GRAND RAPIDS, Mich. — The lead detective tasked with investigating the death of a 9-month-old northern Kent County girl said he had to leave the room after seeing her filthy and emaciated body. 

"I've seen a lot of things in my career... I knew that I was going to see a dead child," said former Kent County Sheriff's detective Jason Russo, during his testimony Thursday. "That was not what I expected based on the initial interviews with the parents. It was indescribable. I can't forget it to this day."

Russo became choked up on Jan. 23 as the prosecutor asked him about his investigation into the August 2018 death of Mary Welch. The medical examiner concluded the baby's cause of death was dehydration and malnutrition due to neglect. 

Seth Welch and Tatiana Fusari, Mary Welch's parents, are both facing charges of felony murder and first degree child abuse in their daughter's death. Seth Welch's trial began Wednesday. Fusari's trial is scheduled for next month. 

Jurors heard recordings of interviews between Seth Welch and police. Welch can be heard telling sometimes conflicting stories about his daughter, but he maintains that she ate constantly. By the time she died, Mary Welch weighed just over a pound more than she did at birth.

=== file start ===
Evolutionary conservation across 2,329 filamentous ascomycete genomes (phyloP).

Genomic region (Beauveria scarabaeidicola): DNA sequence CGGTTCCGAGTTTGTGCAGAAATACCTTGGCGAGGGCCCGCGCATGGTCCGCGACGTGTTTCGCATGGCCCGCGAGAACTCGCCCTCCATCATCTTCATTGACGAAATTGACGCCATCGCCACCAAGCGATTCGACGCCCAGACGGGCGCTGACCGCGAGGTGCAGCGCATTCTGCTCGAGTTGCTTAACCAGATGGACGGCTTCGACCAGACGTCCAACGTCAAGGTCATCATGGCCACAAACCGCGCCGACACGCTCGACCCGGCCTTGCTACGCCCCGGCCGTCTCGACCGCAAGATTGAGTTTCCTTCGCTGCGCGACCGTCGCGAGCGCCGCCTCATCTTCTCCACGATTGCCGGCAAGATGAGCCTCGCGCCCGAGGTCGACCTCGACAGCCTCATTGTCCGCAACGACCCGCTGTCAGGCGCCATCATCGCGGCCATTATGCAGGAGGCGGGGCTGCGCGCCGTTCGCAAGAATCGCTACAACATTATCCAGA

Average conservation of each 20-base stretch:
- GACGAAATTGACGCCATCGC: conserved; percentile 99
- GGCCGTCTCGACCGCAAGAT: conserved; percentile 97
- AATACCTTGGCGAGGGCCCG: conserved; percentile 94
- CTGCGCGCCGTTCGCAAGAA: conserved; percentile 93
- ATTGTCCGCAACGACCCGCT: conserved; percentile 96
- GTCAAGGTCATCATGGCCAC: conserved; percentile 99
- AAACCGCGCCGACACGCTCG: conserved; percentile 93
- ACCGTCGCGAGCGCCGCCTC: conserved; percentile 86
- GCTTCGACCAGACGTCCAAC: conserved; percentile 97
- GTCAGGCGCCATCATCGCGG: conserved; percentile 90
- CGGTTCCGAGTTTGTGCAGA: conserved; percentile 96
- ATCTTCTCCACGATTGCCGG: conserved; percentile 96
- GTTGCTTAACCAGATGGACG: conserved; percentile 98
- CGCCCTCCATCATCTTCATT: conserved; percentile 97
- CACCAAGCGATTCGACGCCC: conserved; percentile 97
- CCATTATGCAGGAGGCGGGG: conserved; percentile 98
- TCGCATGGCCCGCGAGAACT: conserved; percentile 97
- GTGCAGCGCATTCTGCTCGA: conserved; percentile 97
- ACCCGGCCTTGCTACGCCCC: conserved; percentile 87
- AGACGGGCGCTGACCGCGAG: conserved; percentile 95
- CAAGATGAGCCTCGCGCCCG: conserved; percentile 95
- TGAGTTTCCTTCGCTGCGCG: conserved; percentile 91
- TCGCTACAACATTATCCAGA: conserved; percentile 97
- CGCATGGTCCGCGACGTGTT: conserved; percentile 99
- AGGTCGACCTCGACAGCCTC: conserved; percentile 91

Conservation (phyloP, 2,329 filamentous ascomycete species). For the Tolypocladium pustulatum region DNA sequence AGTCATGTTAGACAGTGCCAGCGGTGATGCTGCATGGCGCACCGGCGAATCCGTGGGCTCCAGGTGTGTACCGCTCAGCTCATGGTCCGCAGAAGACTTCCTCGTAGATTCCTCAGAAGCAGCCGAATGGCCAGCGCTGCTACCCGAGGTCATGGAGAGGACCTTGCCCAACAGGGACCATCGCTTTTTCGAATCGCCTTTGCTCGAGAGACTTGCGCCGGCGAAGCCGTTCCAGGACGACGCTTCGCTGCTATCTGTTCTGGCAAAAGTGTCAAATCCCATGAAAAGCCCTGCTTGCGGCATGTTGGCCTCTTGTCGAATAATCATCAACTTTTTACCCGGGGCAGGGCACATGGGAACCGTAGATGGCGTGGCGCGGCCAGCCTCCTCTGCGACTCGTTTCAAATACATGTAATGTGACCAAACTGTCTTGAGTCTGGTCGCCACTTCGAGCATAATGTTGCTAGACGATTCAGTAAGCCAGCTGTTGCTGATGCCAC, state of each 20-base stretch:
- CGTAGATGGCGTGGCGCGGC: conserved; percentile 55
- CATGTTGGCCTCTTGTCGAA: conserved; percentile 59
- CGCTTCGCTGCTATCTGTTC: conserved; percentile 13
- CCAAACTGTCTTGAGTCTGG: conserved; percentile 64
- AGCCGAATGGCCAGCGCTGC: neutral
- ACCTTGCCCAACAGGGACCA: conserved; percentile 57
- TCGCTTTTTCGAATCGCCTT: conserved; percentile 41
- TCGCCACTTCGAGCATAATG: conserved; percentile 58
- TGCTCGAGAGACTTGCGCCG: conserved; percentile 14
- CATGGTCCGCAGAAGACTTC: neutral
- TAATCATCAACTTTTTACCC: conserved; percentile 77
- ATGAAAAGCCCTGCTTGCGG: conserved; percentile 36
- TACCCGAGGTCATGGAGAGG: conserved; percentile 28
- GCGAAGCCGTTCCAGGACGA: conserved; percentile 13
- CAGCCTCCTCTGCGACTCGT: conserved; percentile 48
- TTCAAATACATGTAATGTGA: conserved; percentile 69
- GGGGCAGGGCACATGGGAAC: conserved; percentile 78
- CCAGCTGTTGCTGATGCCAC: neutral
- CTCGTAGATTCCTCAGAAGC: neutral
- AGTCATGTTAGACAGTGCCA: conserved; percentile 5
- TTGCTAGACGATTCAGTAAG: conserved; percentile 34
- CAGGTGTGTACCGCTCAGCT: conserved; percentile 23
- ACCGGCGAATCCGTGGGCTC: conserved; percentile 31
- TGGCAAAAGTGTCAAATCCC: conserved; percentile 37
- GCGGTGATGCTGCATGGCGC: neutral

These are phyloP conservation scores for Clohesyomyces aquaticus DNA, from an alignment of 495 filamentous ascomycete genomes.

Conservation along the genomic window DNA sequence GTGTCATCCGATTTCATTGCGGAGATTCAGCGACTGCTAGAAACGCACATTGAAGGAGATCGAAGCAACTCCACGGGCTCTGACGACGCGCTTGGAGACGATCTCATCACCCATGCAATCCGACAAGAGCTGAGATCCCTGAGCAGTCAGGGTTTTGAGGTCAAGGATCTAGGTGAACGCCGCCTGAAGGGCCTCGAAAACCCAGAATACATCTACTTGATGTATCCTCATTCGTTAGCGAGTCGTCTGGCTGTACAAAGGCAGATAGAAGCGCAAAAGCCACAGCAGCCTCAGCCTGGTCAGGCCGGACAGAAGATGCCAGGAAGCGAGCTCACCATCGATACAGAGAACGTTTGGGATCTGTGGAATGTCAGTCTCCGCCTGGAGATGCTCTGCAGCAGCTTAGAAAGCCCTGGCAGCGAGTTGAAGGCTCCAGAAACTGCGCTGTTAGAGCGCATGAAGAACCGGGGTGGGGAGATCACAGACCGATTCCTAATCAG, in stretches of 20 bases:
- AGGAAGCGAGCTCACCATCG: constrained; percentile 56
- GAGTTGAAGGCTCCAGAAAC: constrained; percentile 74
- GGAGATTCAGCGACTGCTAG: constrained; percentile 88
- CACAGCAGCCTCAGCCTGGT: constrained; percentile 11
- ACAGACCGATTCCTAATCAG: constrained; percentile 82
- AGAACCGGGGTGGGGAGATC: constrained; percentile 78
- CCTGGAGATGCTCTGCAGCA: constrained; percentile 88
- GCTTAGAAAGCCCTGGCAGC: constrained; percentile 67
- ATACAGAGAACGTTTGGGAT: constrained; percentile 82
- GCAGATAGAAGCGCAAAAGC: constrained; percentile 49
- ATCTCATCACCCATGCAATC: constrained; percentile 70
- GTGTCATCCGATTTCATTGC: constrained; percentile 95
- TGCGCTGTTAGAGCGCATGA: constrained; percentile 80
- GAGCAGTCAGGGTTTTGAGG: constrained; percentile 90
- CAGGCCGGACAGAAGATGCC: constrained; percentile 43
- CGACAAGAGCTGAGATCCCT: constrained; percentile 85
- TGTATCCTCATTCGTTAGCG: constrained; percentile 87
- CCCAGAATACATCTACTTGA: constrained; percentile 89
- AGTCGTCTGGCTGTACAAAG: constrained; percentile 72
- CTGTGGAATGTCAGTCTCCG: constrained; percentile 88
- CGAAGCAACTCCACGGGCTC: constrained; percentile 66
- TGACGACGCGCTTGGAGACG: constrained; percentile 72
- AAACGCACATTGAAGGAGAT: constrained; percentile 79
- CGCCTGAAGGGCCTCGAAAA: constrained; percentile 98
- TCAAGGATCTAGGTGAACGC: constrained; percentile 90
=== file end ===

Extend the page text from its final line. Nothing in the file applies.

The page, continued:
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Tamara Flowers, a woman who briefly stayed at Welch's Solon Township home in July of 2018, also testified Thursday. She said she wanted to call child protective services after seeing the baby's sunken in cheeks and the way she was treated by Seth Welch. She ultimately chose not to call, and a month later she saw the reports of Mary Welch's death. 

"I felt like if I would've called CPS when I said I was...that baby would've still been alive and she could've had a chance," Flowers said with tears rolling down her cheeks. 

A member of the victim services unit at the Kent County Sheriff's Department testified that when he arrived on scene to aid the family, Seth Welch acted completely unfazed. He said Seth Welch replied 'life goes on,' when asked how he was handling his daughter's death. 

"I've seen a lot of things in my different careers," said Leonard Misner, a former EMT and Marine. "This is one that I will never for the rest of my life forget. It was in my opinion the coldest most detached response from anyone I've ever seen." 

The trial continues Friday and is expected to last into next week. 

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